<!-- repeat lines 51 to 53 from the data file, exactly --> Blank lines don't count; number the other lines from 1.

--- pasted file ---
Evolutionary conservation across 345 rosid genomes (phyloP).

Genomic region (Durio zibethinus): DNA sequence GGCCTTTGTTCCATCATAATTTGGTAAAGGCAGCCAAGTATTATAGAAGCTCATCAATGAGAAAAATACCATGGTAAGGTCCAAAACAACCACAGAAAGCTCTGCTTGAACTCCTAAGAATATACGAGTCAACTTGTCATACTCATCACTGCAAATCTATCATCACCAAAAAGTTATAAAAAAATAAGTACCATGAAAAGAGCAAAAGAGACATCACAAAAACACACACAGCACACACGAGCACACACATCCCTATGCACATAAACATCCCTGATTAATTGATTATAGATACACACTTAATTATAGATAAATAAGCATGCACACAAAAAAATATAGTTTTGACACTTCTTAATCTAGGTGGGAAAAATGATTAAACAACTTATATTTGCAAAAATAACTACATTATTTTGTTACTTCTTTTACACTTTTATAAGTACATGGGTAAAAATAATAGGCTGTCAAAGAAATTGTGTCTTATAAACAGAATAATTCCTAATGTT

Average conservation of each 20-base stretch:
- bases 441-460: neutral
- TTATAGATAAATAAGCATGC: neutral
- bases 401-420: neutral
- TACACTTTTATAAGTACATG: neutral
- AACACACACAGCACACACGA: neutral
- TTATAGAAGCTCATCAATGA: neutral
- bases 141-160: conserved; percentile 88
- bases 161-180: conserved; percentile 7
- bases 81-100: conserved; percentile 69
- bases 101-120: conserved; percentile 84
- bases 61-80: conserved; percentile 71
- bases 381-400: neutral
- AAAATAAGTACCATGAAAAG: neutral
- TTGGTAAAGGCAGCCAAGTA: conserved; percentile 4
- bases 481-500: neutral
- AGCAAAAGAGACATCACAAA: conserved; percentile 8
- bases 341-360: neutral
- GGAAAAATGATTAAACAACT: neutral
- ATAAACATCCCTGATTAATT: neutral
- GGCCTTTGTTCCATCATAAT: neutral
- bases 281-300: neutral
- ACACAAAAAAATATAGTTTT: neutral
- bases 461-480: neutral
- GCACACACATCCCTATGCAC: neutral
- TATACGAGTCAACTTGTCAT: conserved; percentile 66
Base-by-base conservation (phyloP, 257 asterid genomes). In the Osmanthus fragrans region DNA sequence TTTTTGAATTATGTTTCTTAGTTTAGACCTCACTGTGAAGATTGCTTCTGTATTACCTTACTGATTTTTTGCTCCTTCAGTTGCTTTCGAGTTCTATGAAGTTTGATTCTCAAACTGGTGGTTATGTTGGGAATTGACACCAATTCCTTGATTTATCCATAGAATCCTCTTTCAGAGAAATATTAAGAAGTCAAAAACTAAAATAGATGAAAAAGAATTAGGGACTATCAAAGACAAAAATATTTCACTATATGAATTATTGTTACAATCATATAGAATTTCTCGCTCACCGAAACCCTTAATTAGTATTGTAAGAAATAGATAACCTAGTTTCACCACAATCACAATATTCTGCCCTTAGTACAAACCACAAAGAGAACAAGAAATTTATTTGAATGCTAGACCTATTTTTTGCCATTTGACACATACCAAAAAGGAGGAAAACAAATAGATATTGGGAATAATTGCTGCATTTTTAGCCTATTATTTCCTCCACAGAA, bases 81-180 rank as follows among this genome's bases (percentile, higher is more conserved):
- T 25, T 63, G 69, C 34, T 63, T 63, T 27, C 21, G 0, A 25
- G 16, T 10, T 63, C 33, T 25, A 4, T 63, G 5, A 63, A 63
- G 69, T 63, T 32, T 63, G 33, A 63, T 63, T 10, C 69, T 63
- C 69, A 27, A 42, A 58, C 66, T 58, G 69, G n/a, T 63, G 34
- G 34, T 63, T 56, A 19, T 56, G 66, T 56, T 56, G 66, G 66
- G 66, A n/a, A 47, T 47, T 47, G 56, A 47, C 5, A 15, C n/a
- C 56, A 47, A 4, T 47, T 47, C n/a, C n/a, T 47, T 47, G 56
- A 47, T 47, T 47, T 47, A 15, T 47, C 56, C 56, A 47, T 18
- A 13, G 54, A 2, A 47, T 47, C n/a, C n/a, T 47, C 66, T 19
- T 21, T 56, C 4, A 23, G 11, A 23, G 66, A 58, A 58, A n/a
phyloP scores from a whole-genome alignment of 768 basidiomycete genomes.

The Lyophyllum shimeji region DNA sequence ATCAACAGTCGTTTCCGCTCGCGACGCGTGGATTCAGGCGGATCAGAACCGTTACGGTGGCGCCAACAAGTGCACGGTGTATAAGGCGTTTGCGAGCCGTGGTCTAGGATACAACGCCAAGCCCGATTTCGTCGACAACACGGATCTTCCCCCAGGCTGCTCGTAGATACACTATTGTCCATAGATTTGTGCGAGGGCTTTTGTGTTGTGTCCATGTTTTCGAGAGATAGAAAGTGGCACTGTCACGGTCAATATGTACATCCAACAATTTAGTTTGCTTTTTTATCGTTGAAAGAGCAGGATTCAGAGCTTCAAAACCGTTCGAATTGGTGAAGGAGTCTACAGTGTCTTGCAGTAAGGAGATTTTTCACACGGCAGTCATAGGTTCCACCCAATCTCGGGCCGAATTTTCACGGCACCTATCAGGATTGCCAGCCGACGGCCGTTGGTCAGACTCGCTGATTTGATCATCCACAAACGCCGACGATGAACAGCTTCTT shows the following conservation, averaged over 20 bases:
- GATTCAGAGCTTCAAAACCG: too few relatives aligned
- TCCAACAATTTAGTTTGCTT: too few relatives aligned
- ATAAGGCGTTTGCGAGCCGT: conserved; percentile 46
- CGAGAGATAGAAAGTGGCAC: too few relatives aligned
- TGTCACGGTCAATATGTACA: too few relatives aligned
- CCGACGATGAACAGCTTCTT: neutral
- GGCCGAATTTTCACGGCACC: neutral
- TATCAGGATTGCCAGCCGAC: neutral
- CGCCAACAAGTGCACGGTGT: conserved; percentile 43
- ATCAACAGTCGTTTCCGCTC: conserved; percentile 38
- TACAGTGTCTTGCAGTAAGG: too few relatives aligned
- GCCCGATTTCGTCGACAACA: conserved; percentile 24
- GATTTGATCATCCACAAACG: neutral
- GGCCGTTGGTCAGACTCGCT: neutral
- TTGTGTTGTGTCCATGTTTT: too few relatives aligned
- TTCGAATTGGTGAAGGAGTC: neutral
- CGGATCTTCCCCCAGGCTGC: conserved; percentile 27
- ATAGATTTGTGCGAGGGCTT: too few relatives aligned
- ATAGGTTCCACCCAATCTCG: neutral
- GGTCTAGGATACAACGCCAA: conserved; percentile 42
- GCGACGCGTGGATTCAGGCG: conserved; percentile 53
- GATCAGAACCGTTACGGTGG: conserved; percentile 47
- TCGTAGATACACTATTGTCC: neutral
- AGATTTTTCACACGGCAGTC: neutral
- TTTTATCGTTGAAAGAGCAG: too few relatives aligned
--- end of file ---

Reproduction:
- ATCAACAGTCGTTTCCGCTC: conserved; percentile 38
- TACAGTGTCTTGCAGTAAGG: too few relatives aligned
- GCCCGATTTCGTCGACAACA: conserved; percentile 24